(3) Between these two classes the struggle must continue until Capitalism is abolished. Capitalism can only be abolished by the workers uniting in one class-conscious economic organisation to take and hold the means of production by revolutionary industrial and political action. "Revolutionary action" means action to secure a complete change, namely, the abolition of capitalistic ownership of the means of production --- whether privately or through the State --- and the establishment in its place of social ownership by the whole community. Long experience has proved the hopeless futility of existing political and industrial methods, which aim at ending and rendering tolerable, and thereby perpetuating, Capitalism --- instead of ending it.
(4) The rapid accumulation of wealth and concentration of the ownership of industries into fewer and fewer hands make the Trade Unions unable to cope with the ever-growing power of the employing class, because craft unionism fosters conditions which allow the employer to pit one set of workers against another set of workers in the same industry, thereby defeating each in turn.
(5) These conditions can be changed, and the interests of the working class advanced, only by an organisation so constituted that all its members in any one industry, or in all industries, shall take concerted action when deemed necessary, thereby making an injury to one the concern of all.
(6) We hold that as the working class creates and operates the socially-operated machinery of production, it should direct production and determine working conditions.
At a Union meeting on 2nd September, 1918, a request was received from "Jock" Garden, Secretary of the Labor Council Workers’ Industrial Union of Australia and thus, chief proponent of the One Big Union, asking the Union to contribute ten shillings (10/-d.) per hundred members or part thereof, to constitute a fund for the immediate advocacy of the OBU scheme, and for the Union to hear a speaker on the subject. It was decided that that request be stood over until a special meeting could deal with the whole OBU matter. (Minutes, 2/9/1918.) But nothing more was recorded until the meeting of 28th October, when it was decided to send delegates to a conference on the One Big Union and, on 11th November, it was decided to comply with a Labor Council request to conduct a ballot of the membership to determine support for the OBU. (It was business as usual at this meeting after the "eleventh hour of the eleventh day of the eleventh month" saw the end of the "war to end all wars".)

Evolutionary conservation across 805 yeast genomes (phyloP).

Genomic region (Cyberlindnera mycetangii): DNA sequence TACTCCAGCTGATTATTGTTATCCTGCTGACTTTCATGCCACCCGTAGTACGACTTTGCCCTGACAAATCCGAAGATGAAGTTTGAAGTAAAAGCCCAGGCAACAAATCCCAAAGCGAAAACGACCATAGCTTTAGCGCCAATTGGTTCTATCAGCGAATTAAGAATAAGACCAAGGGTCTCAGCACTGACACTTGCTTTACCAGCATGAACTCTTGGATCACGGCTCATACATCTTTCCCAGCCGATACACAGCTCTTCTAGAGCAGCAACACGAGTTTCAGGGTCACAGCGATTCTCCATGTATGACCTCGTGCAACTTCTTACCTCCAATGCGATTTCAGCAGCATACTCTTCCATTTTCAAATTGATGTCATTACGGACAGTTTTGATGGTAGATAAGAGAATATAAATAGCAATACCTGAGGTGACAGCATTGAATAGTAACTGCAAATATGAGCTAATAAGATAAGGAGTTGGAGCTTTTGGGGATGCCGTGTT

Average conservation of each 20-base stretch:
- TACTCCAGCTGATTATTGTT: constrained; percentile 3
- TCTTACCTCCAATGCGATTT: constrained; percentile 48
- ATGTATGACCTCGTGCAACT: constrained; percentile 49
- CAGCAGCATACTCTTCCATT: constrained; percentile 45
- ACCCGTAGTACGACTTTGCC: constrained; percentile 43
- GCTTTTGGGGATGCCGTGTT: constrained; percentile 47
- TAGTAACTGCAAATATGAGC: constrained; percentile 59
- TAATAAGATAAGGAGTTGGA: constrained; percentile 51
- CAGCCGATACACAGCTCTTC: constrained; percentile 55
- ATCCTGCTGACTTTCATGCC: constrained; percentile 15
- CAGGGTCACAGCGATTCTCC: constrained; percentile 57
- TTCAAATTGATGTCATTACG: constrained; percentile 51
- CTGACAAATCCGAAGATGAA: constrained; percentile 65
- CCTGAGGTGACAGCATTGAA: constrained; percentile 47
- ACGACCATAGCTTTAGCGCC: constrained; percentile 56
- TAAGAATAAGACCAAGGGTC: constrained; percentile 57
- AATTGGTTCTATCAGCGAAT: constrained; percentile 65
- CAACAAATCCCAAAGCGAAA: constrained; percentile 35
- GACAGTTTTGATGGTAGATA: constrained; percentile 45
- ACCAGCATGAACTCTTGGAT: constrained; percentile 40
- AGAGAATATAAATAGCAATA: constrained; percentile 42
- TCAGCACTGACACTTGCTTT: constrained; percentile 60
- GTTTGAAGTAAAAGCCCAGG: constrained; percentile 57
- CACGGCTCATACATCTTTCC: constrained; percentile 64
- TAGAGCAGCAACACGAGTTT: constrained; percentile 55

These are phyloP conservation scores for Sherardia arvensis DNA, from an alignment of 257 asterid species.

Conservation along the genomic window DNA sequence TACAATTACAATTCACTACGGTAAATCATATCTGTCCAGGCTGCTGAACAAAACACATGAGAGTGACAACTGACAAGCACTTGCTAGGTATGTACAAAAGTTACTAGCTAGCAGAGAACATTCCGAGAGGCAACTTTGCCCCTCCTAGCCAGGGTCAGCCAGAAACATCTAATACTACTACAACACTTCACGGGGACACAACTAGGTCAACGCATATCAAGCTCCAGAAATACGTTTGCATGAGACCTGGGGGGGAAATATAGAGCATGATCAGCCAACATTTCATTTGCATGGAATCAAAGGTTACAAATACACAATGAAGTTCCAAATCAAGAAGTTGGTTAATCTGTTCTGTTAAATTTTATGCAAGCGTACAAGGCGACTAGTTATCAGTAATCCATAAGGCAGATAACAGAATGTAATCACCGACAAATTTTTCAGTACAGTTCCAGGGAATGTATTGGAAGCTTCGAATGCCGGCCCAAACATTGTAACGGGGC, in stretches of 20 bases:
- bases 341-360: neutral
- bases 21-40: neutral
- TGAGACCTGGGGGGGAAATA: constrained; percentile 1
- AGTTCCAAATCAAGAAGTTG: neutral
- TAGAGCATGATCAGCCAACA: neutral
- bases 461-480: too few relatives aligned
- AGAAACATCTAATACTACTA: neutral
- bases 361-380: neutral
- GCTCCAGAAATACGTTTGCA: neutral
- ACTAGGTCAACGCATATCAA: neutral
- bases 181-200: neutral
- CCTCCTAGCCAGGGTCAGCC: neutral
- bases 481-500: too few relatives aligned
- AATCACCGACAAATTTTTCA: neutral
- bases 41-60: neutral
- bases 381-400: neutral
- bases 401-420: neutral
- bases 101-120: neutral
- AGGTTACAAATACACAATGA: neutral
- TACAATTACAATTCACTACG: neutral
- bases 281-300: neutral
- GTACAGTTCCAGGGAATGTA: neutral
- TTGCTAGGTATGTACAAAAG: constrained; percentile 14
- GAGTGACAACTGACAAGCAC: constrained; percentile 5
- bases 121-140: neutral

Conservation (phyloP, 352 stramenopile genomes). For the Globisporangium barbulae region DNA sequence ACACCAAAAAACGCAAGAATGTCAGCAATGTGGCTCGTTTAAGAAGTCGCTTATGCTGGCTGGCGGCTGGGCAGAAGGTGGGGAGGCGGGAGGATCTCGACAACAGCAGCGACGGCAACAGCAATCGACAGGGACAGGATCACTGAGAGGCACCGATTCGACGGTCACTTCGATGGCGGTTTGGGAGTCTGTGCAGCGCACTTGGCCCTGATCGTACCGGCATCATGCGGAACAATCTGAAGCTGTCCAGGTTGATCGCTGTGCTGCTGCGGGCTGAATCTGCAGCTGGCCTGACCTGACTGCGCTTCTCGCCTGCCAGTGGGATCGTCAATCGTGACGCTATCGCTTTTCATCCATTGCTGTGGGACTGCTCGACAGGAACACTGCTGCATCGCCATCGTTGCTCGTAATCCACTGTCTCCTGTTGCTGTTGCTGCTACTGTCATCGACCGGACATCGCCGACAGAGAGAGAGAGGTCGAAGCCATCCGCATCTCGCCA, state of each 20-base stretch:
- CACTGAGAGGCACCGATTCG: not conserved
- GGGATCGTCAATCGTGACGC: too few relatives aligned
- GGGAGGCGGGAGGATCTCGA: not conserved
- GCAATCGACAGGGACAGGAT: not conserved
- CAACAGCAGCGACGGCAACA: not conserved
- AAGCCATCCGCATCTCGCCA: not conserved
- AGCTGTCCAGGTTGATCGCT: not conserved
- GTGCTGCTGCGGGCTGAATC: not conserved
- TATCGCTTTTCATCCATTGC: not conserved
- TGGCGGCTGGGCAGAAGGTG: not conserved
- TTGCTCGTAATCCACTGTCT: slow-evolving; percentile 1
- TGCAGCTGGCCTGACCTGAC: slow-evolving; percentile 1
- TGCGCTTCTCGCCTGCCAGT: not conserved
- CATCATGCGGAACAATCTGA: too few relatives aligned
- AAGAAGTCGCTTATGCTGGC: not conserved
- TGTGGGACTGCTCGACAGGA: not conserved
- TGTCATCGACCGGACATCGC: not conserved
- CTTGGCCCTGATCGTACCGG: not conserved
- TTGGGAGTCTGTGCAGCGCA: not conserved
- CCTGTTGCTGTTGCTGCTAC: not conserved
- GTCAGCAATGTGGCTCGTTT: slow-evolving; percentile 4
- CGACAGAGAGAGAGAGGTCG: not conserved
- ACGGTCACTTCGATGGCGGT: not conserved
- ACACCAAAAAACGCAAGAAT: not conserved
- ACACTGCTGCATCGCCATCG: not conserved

Towards the end of 1918, a meeting of the Union referred a request from the Secretary of the OBU for £1 per 100 members to create a propaganda fund, to the Federal Council of the Union with a recommendation of support.
The matter was taken a step further in January, 1919, when the Workers Industrial Union of Australia asked the Union to purchase copies of the OBU paper. McBeath and Ostler moved that 200 copies be purchased and an amendment to leave the purchase to individual members was first defeated before the motion was carried.
After this, there was no meeting of the Union until March, the reason being found in a report at that meeting to the effect that the proposed OBU conference had to be postponed owing to the Influenza Restrictions.
[NOTE: The serious influenza epidemic caused emergency arrangements to be put in place throughout the State of New South Wales from the end of January, 1919, when the first cases were discovered. All theatres and other public places for entertainment, conferences, meetings, etc., and schools, were closed until further notice. Municipal councils were required to set up inoculation depots. Movement about the city called for use of` masks which many people objected to, but found essential as the number of deaths mounted with each fresh report and it soon became fashionable to be seen in public with a face mask.]
The Union then meeting on 3rd March elected delegates to the OBU conference but "it shall be understood that this in no way binds us to the scheme". (Minutes, 3/3/1919)
A fortnight later, a Special Meeting was held in the Temperance Hall in Montague Street , Balmain, to consider the OBU issue. and the Secretary, Bob Mahony, opened by reporting that
He had wrote to Mr. Garden on March 4th asking him to send a speaker….up to the present there was no reply.
But the President had told him that Mr.Judd was coming while Mr. Wheeler stated that Mr. Garden was coming….It was now 8.30 and neither of the speakers were present.
From this report, it was decided that the meeting should proceed to discuss the OBU scheme and Wheeler and Talbot proposed